9. Suicidal whales.
We often hear stories in the news about whales or dolphins who beach themselves. Although the reason behind it is unclear, scientists as well as animal activists have come up with a couple of theories, but to this day none of them is proven. Most activists like the theory that people are to blame for this strange behavior of our favorite marine mammals. They suggest that our sonar signals are messing up with the whales delicate navigation system. Others say that the pollution in the oceans is driving the whales towards the shore as a desperate attempt to escape the toxic waters. However the fact is that similar cases of whales stuck ashore have been documented for thousands of years, long before we invented the sonar and modern day toxic substances.
10. What was the “gelatinous” rain?
An unusual phenomenon occurred in Oakville, Washington, in August 1994. Instead of rain, jelly-like substances fell from the sky. The next day, dozens of people got flu-like symptoms. Scientists analyzed the substance and found that it contained two types of bacteria, one of which is usually found in the human digestive system. However, they couldn’t find a connection between the bacteria and the mysterious epidemic.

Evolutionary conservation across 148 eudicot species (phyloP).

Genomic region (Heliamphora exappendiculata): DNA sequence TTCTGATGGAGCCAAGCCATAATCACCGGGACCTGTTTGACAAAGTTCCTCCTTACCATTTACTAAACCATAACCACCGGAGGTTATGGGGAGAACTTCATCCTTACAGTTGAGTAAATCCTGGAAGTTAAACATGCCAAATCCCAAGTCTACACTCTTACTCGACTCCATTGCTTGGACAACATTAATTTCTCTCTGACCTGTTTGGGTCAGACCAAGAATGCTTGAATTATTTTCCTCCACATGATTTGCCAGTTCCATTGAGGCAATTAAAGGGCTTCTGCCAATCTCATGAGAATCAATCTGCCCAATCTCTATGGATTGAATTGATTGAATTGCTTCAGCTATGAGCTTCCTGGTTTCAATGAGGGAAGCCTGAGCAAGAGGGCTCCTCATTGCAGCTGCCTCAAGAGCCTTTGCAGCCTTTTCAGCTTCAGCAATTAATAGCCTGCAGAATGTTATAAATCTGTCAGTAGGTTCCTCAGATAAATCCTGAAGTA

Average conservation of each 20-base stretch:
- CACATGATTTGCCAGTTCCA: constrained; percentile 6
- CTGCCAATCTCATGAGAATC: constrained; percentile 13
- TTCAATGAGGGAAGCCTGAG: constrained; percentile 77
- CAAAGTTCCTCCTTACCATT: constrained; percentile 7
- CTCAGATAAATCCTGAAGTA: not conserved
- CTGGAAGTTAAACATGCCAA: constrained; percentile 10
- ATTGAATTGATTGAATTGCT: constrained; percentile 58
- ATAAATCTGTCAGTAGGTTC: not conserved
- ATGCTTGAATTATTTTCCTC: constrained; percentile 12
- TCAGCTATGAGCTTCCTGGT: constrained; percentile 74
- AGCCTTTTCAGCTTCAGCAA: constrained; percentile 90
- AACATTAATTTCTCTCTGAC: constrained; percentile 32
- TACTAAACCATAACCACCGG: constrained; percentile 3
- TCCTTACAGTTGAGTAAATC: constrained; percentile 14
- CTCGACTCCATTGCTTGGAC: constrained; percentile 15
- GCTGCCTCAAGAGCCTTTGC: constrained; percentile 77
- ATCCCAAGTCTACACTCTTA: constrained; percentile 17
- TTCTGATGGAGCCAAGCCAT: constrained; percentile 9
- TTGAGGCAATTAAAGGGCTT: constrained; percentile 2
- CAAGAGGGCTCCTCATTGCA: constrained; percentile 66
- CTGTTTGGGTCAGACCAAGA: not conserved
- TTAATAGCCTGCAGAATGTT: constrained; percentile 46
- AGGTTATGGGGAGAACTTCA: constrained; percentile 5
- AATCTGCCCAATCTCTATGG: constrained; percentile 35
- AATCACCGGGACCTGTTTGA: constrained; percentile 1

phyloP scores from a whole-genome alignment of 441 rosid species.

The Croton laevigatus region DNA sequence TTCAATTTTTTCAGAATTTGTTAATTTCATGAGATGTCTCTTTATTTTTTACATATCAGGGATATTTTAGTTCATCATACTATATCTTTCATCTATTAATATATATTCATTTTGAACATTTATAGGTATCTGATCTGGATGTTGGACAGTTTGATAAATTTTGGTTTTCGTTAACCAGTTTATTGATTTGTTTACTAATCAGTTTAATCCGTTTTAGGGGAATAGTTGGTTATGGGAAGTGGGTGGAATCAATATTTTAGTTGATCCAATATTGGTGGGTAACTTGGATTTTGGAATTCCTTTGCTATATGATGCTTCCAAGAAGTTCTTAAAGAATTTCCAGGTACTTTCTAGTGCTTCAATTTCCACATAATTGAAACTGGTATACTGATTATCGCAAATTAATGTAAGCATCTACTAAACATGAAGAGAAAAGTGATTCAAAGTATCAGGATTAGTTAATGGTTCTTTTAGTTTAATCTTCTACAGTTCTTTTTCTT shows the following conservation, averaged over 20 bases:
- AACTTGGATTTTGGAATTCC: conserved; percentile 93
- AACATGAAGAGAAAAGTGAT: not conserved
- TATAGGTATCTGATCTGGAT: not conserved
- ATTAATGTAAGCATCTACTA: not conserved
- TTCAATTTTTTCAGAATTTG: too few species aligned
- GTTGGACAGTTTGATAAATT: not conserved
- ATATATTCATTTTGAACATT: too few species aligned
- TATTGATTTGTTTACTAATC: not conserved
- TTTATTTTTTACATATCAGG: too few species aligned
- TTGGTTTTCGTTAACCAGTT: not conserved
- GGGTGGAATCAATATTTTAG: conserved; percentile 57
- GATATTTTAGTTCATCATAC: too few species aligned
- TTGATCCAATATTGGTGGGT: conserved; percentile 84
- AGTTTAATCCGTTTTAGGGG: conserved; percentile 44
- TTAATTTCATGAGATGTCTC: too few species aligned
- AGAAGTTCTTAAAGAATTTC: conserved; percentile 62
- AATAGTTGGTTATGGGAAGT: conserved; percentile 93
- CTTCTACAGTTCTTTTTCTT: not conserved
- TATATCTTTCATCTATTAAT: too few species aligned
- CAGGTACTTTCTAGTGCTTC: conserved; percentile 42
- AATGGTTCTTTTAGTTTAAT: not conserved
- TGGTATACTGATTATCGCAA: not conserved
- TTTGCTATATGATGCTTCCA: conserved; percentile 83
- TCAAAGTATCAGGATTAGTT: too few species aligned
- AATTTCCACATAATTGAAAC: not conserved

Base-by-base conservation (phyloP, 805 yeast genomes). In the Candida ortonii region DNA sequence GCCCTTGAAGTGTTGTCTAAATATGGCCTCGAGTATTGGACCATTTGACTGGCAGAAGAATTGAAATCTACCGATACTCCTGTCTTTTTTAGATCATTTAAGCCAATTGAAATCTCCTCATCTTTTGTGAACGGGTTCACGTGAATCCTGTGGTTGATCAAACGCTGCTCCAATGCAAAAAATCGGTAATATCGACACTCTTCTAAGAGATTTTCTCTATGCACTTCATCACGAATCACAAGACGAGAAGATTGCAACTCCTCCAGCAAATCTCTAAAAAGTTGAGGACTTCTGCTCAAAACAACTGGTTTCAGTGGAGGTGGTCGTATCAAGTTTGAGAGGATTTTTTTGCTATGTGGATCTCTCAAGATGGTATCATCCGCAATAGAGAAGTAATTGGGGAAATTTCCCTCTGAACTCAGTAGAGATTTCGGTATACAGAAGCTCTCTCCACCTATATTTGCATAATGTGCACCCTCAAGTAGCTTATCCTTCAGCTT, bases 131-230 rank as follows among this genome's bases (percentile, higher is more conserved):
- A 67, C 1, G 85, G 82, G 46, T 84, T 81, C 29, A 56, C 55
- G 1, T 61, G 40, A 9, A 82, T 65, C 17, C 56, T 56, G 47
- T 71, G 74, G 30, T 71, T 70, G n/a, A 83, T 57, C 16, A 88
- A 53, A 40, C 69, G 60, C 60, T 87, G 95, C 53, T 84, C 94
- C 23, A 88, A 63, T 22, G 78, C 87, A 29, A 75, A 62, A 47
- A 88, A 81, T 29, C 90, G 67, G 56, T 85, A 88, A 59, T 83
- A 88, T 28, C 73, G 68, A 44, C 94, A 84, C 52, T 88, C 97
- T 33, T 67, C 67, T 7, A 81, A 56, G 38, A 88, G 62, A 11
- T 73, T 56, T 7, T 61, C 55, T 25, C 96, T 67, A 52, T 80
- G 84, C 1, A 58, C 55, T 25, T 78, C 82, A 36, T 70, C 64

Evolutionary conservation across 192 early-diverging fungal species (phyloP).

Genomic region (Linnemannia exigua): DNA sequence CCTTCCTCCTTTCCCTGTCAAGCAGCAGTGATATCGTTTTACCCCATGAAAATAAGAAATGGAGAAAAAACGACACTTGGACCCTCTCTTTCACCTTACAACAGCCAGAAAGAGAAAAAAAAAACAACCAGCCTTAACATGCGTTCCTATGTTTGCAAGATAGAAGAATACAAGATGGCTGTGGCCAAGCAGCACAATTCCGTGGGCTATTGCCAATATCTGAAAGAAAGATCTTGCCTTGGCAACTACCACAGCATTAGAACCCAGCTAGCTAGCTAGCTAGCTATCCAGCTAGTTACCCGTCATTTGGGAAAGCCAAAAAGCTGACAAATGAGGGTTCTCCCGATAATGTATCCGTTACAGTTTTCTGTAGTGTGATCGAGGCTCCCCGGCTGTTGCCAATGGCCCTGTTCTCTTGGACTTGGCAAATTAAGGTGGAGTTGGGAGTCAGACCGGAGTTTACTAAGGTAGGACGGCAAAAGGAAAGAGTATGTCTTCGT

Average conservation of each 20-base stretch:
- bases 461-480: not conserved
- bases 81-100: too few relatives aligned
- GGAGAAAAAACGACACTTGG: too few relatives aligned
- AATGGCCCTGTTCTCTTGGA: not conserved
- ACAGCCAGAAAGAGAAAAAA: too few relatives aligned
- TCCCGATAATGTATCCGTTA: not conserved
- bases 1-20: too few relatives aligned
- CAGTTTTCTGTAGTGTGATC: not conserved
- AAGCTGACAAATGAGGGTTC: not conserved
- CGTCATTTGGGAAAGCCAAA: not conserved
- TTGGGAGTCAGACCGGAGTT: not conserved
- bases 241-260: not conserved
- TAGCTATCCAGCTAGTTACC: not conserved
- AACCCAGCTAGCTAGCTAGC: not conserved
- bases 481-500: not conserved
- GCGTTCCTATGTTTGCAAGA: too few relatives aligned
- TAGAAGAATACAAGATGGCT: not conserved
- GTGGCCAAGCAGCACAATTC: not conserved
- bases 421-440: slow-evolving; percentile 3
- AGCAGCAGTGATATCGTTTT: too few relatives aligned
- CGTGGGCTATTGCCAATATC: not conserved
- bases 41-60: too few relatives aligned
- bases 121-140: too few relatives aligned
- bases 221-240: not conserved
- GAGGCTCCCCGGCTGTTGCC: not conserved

11. Two-headed Blue Sharks.
Lately, there has been a rise in the discovery of two-headed sharks and scientists can’t explain why this is happening. According to Daily Mail, it all started in 2008, when an Australian fisherman reportedly caught a two-headed blue shark embryo. Lately they are starting to emerge everywhere in the world. In 2013, Florida fishermen caught a Bull shark with a two-headed fetus. Recently a Spanish fisherman caught a catshark with a two-headed fetus. Scientists concluded that most likely the two-headed sharks don’t live too long and this is the reason nobody had seen one so far.
Bonus: Did Russia find an Alien Spaceship wrecked in the ice?
A UFO hunter claims to have found the crash site and wreckage of an alien craft that he believes may have gone down in the Antarctic. Not so long ago they claimed to find a wrecked Alien Spaceship and leaked the photos online. The Russian government claimed that they have been focusing on looking for Aliens underneath instead of in outer space like the leading countries in the world; such as US, Germany and China. No one really knows if the spaceship or the images are real.